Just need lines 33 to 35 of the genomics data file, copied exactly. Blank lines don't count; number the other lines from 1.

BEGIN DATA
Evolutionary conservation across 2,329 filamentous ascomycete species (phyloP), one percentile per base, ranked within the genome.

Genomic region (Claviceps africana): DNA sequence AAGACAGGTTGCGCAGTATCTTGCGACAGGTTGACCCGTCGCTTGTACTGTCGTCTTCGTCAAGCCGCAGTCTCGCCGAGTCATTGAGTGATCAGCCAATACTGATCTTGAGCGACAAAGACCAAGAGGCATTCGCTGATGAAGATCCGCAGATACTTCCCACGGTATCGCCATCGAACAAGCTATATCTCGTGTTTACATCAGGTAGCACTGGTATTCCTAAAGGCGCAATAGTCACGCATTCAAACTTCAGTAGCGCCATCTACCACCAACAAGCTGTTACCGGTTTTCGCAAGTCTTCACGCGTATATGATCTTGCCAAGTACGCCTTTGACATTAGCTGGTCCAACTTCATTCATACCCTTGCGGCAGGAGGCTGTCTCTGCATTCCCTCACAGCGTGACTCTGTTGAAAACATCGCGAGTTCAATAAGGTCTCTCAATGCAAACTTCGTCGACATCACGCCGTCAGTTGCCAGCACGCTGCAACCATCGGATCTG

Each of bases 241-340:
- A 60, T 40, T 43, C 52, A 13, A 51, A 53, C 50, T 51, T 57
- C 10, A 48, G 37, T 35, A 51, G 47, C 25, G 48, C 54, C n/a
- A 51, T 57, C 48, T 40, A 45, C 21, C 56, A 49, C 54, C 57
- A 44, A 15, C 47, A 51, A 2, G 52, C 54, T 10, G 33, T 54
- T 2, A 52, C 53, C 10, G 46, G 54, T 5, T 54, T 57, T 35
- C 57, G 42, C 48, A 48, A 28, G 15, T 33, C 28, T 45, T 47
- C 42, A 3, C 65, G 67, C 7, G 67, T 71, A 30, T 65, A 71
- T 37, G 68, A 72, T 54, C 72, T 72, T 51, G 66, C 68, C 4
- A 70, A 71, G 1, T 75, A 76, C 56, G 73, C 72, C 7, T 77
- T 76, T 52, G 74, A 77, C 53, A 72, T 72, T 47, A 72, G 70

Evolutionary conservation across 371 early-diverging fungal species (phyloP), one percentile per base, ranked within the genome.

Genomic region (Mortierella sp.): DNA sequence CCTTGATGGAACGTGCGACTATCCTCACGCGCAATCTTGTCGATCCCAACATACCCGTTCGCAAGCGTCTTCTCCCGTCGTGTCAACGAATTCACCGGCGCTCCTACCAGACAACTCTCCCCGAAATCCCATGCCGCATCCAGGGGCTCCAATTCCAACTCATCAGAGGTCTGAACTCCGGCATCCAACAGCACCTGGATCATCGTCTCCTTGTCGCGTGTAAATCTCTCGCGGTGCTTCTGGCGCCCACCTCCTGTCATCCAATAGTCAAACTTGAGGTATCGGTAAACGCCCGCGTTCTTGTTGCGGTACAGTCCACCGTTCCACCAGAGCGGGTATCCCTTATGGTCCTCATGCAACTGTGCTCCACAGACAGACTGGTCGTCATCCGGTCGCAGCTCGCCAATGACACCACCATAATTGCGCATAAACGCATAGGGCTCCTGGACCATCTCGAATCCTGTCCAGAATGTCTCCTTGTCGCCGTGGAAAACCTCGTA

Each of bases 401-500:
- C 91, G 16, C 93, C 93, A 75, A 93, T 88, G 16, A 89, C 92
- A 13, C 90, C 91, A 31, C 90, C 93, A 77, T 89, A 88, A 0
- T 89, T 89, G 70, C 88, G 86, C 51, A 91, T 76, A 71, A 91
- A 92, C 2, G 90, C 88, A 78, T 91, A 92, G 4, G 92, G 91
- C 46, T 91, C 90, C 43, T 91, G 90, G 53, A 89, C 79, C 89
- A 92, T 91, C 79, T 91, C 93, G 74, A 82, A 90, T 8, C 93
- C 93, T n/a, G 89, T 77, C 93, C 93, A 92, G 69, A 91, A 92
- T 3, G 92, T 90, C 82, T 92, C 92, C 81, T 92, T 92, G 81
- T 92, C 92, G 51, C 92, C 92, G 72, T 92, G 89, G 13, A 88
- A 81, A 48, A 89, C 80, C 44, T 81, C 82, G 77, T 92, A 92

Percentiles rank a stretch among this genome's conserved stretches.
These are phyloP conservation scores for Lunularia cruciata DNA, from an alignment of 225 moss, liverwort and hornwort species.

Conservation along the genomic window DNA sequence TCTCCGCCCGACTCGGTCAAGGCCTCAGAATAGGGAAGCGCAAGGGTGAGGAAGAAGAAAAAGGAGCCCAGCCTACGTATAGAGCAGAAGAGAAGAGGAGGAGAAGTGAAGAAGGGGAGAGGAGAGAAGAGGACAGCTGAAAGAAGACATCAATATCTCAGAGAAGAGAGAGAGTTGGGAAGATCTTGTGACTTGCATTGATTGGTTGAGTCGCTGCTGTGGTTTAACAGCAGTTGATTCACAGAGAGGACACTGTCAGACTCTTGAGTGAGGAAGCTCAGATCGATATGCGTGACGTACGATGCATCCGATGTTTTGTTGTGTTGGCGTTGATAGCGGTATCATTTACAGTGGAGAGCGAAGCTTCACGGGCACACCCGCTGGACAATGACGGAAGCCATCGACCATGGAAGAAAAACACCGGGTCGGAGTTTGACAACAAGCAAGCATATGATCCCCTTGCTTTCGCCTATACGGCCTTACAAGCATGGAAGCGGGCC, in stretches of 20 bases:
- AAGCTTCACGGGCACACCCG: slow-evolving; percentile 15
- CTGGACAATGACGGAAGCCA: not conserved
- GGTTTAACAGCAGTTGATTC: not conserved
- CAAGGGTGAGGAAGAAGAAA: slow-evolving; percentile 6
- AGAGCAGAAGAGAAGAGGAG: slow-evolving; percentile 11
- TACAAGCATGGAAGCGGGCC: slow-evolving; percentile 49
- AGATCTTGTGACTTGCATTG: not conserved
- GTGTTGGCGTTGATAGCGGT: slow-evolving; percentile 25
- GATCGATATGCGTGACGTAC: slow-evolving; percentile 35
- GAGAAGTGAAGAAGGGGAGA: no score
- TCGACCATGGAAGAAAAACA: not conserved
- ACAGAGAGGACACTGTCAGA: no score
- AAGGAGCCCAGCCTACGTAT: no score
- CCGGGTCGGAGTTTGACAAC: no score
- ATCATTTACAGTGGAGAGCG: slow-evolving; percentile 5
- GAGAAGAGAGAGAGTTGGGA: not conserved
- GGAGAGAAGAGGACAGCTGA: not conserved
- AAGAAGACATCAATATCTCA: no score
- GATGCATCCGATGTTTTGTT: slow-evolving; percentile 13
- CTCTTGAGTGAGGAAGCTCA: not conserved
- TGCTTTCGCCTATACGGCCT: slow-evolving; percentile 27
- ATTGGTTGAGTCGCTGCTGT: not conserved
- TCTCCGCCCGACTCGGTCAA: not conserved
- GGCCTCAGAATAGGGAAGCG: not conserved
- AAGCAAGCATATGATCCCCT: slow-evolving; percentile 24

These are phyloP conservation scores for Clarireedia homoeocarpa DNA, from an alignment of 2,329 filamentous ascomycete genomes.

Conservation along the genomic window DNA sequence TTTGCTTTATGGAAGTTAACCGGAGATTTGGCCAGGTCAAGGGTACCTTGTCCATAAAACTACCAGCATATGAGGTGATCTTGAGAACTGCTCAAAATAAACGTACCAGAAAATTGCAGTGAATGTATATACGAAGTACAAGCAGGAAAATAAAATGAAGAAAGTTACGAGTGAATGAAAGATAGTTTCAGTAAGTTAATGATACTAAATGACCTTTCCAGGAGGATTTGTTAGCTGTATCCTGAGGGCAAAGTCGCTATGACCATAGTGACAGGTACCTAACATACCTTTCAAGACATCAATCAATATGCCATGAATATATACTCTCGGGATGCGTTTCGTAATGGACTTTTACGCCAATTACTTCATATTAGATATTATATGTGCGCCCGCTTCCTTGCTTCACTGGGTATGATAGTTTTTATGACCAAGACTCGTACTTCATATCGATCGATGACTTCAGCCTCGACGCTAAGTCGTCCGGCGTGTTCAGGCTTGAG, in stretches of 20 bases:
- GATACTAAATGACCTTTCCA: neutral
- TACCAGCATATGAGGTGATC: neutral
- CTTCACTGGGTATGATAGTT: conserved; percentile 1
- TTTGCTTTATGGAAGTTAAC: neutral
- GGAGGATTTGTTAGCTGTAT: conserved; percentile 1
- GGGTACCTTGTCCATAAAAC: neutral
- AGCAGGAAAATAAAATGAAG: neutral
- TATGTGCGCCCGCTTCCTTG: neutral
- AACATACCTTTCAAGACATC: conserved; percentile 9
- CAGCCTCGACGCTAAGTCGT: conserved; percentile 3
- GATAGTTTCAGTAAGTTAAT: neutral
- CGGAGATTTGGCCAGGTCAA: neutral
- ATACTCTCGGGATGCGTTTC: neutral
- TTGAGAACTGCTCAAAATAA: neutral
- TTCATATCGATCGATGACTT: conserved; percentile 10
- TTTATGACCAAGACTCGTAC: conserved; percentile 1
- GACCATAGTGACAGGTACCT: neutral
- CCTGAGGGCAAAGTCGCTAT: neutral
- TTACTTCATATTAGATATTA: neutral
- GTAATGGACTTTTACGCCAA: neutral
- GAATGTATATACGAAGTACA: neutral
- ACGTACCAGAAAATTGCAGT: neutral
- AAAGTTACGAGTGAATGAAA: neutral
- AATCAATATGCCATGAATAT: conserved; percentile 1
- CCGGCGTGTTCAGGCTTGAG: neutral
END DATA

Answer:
- CAAGGGTGAGGAAGAAGAAA: slow-evolving; percentile 6
- AGAGCAGAAGAGAAGAGGAG: slow-evolving; percentile 11
- TACAAGCATGGAAGCGGGCC: slow-evolving; percentile 49